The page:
When he is on a baseball field Don Hoak, the third baseman of the Pittsburgh Pirates, is not a pleasant man. He is cruel and vulgar and aflame with hate. Nothing is more important to him than winning, and if it means telling his own tired pitcher that he is a coward in order to goad him into one more strong inning, then he does it. Let the pitcher despise him, as long as he retires the side.
Pirate pitchers do not despise Hoak, nor do any of the other players, for that matter. Most of them have been cursed, insulted or challenged by Hoak, and perhaps they have hated him briefly, but they realize they have been better players and a better team because of it. "He carried us last year," says one Pirate. "He kept us alive. We couldn't have won the pennant without him."
Off the field, dressed in a navy-blue jacket with gold buttons, Hoak looks like a young businessman on a suburban weekend. His hair is light and crew-cut, and his eyes are a cool green. He has a wide mouth, perfect for grinning or, if necessary, sneering. The only clue to his roughneck personality is a dent on his nose about halfway down, the result of multiple breaks.
Hoak contributed much more than his fiery spirit to the Pittsburgh cause last year. He hit .282, fielded magnificently at third and was almost invariably involved in the Pirates' late-inning rallies. This season the Pirates have been struggling to regain the 1960 magic, but Hoak has been better than ever. His .340 batting average leads the league and confirms his right to blast his teammates whenever he feels they are dragging.
Hoak doesn't needle all of the Pirates. Men like Vernon Law, Elroy Face, Bob Skinner and Bill Virdon are quiet, determined competitors who are always bearing down. Dick Groat, the team captain, needs no prodding either. On the contrary, Groat is so intense that Hoak often tries to make him relax.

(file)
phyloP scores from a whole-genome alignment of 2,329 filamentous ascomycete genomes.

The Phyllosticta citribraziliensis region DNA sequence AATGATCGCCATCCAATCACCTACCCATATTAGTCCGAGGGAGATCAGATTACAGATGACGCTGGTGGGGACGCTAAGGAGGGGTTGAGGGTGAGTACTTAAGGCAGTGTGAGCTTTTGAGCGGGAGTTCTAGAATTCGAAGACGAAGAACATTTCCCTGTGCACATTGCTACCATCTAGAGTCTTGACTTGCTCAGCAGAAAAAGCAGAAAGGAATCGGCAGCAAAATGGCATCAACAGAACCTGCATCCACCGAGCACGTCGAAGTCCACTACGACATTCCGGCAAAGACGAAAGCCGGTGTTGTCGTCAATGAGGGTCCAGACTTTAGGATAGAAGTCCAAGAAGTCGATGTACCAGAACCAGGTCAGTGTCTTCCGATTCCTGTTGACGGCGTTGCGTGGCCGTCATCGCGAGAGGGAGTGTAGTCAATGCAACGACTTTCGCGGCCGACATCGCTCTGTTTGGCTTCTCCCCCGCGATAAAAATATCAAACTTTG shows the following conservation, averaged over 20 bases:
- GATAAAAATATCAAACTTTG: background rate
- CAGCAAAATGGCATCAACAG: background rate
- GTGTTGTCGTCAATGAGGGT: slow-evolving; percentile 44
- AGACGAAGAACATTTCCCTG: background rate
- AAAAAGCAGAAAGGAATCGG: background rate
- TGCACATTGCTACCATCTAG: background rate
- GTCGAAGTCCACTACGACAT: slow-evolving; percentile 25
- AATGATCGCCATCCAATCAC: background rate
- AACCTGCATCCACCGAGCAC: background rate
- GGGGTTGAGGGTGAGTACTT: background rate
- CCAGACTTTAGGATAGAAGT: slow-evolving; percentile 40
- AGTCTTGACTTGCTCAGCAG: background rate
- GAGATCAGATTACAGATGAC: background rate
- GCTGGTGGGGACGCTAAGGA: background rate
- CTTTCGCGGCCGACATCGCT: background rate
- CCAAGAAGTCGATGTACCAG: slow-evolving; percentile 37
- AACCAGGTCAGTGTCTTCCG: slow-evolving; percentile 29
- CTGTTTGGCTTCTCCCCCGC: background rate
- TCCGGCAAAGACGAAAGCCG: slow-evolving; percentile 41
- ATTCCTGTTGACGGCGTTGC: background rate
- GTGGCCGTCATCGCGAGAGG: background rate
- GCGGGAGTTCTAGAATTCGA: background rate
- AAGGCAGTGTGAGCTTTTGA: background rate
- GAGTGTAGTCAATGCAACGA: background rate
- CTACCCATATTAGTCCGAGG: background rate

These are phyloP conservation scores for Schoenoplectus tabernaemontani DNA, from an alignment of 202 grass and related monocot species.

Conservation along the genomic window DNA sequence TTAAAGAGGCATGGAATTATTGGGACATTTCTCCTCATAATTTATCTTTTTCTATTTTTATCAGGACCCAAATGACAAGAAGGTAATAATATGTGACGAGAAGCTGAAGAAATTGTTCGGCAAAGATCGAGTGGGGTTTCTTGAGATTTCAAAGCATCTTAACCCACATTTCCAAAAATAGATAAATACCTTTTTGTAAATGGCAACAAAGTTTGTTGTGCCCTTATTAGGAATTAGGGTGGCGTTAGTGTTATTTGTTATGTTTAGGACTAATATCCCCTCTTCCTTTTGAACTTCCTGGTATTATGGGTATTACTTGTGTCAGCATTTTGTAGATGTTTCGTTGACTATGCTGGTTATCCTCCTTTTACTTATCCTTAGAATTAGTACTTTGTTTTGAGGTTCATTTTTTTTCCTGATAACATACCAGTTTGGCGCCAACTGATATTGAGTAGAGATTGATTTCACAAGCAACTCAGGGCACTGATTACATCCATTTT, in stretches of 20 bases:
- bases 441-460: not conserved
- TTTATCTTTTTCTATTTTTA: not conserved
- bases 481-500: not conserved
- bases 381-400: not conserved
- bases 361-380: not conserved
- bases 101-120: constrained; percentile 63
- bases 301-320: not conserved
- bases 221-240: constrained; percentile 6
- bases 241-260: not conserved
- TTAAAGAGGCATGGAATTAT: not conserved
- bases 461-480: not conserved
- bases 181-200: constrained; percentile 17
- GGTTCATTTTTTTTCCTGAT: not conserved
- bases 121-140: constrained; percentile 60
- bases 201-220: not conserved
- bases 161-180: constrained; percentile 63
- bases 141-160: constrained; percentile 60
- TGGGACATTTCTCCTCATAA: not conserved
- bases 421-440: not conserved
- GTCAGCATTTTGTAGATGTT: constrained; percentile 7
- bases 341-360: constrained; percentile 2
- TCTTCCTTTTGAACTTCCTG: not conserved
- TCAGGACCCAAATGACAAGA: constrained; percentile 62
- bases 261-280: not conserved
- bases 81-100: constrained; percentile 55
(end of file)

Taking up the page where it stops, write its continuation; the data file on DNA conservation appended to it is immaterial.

Pitchers, apart from Law and Face, are his prime concern. "It seems like I'm always saying, 'Hoak comes over to the mound,' " says Bob Prince, the Pirate TV and radio announcer. "Some of the wives of the other players have complained to me about the number of times I mention Hoak. It's just that he's always doing something, and I have to report it."
Smoky Burgess and Dick Stuart also receive a lot of the Hoak treatment. "Smoky is a great hitter," says Hoak, "but he doesn't always bear down. Once in a while I have to tell him not to let this rinky-dink pitcher get him out." With Stuart, the big, good-natured first baseman, Hoak is merciless. "He really says some awful things to Stuart," says a teammate. Earlier this season Stuart was discovered writing a letter in the dressing room during a game. To Hoak this approaches treason. "I don't see how a guy..." he starts to say, and his voice trails off as he shakes his head in wonder.
Hoak may be rough on his teammates, but he is quick to defend them against outside attack. Early this season Roberto Clemente was knocked down by a Chicago pitcher. On the next pitch Clemente swung viciously and missed. It was an obvious warning to the pitcher against any more close throws. The Cub catcher, a rookie named Dick Bertell, told Clemente he'd better not swing like that again. Clemente said a few words back and was quickly surrounded by Cub players and coaches. Hoak led the Pittsburgh charge. "He was out there all by himself," says Hoak. "Somebody had to go out there and help him out. It all quieted down pretty quick. The next time I came to bat Bertell apologized. I told him to forget it."
When Hoak was with Cincinnati four years ago he "helped out" a teammate in a brawl with Brooklyn and got slugged in the eye from the side by the Dodgers' Charlie Neal. Before Hoak could fight back he was pulled away. After the game Hoak made such bold threats against Neal that League President Warren Giles issued a formal warning. "Hoak hasn't forgotten," says one Pirate. "He's still out for Neal, and he'll get him too."
Hoak has a fanatical desire to play every inning of every game. Recently Manager Danny Murtaugh put Johnny Logan in to replace Hoak late in a game. "Just remember, this is my position," Hoak growled as Logan took over. "I play 154." "We were winning 9-1," says Logan, "a real laugher. And Hoak's yelling, 'More runs, more runs!' "